One conclusion that many will find surprising - and bucking historical norms - is that we are now seeing a significant shift in the location of facilities, with some R&D programmes run in Western countries, where it is felt that technology and expertise can compensate for higher costs. For example, Lupin recently invested an undisclosed amount in setting up two R&D plants in the United States, while Cipla Ltd. has said it would invest $166 million for research and clinical trials to develop drugs for respiratory and oncology related diseases in the UK. This newer multimarket approach, searching the globe for the best facilitates and skillsets to meet their growth ambitions is enabling India to complete on all levels with its rivals- whether cost, development or in terms of technical IP. The report sees this trend as a clear indication of India's MNCs ambitions in actively targeting higher profits through more complex formulations- clearly they are intent on moving in on Western rivals and being able to launch high-profit advanced formulations more quickly.
Moreover, many contributors to the report have boldly predicted that a New Chemical Entity (NCE) will emerge from India in the next few years, but most pharma companies here are still very hesitant in committing any sustained investment into true discovery programmes. However, Biocon currently has an oral formulation of insulin under development- a product that if it comes to market, will be rightly lauded as one of the greatest healthcare breakthroughs of recent times, and truly a global healthcare innovation.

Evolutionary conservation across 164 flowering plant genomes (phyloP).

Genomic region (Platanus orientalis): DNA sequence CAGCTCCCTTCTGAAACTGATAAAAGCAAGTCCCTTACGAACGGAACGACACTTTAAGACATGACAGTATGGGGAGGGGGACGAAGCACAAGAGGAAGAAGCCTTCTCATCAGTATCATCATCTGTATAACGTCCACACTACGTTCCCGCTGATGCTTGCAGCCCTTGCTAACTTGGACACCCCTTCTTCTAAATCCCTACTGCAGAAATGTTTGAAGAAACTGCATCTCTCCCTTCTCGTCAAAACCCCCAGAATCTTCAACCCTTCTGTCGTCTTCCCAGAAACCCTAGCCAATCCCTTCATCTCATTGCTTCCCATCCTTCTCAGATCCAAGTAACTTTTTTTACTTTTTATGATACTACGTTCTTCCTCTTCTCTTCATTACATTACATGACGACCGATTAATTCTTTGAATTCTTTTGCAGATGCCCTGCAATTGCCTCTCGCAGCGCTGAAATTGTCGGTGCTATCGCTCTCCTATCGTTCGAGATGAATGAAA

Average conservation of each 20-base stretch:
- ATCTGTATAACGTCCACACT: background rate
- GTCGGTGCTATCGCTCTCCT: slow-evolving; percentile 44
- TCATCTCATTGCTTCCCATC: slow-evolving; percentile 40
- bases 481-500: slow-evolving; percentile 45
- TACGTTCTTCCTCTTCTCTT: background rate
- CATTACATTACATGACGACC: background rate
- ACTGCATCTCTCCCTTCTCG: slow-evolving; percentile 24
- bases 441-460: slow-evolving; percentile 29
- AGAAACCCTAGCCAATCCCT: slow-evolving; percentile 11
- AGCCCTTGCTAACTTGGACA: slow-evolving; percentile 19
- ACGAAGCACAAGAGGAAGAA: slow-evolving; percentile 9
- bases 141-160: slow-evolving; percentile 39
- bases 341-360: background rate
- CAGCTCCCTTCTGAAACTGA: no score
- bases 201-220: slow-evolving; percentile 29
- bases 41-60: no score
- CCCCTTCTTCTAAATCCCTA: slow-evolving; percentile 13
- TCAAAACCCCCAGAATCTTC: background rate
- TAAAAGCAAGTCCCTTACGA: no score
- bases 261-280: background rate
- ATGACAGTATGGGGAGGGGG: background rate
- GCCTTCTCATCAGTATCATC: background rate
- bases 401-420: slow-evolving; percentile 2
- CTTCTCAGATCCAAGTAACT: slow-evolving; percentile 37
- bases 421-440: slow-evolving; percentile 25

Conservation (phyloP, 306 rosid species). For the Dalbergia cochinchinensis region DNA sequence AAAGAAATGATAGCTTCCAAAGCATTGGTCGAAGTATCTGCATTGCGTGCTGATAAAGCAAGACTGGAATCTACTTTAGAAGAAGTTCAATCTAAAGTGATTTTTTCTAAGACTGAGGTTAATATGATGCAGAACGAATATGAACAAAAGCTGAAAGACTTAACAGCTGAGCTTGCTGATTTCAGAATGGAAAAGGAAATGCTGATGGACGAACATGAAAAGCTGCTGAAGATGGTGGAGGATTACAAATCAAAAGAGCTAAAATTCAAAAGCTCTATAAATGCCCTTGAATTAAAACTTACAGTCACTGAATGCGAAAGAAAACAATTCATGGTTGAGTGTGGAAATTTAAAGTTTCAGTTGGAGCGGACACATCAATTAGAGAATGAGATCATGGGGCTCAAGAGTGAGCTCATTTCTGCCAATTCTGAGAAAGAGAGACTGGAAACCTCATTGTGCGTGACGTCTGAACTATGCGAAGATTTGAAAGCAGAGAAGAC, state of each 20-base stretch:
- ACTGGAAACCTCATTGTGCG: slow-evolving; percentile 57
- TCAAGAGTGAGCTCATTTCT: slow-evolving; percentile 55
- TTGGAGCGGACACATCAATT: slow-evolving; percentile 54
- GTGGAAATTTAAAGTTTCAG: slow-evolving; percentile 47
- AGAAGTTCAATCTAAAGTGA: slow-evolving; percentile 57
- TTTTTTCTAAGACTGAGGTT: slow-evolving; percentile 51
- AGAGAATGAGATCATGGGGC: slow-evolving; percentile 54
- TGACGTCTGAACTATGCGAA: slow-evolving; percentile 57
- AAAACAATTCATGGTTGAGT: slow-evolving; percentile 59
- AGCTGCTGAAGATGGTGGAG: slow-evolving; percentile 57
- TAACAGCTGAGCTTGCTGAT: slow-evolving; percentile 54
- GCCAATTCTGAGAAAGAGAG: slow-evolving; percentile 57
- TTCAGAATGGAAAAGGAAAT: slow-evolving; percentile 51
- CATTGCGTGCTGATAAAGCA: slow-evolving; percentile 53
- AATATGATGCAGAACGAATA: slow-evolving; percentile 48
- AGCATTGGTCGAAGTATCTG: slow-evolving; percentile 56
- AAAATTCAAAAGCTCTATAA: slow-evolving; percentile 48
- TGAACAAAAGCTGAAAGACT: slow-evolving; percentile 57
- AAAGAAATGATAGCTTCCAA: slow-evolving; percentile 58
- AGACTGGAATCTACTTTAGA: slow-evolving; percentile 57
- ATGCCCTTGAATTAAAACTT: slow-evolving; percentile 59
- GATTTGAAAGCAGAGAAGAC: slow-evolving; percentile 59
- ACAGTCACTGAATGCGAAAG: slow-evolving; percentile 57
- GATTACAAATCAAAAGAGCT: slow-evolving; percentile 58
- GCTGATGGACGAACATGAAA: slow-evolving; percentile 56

Another area that will transform over the coming years is biotechnology and biosimilars, which the CPhI Pharma Insights: India report envisages further investment and expansion across, and by 2020, this part of the market will have risen up to around 15% of total sales.
But beyond the new regions targeted, the report concludes that India is set to take an even larger share of European and USA generics markets as demand expands, with generics still representing the core strength of manufacturers. Moreover, as developing nations continue to grow their healthcare systems, the market penetration across regions like Africa will expand rapidly- where total growth is predicted to expand by a remarkable 25-30% by volume per year.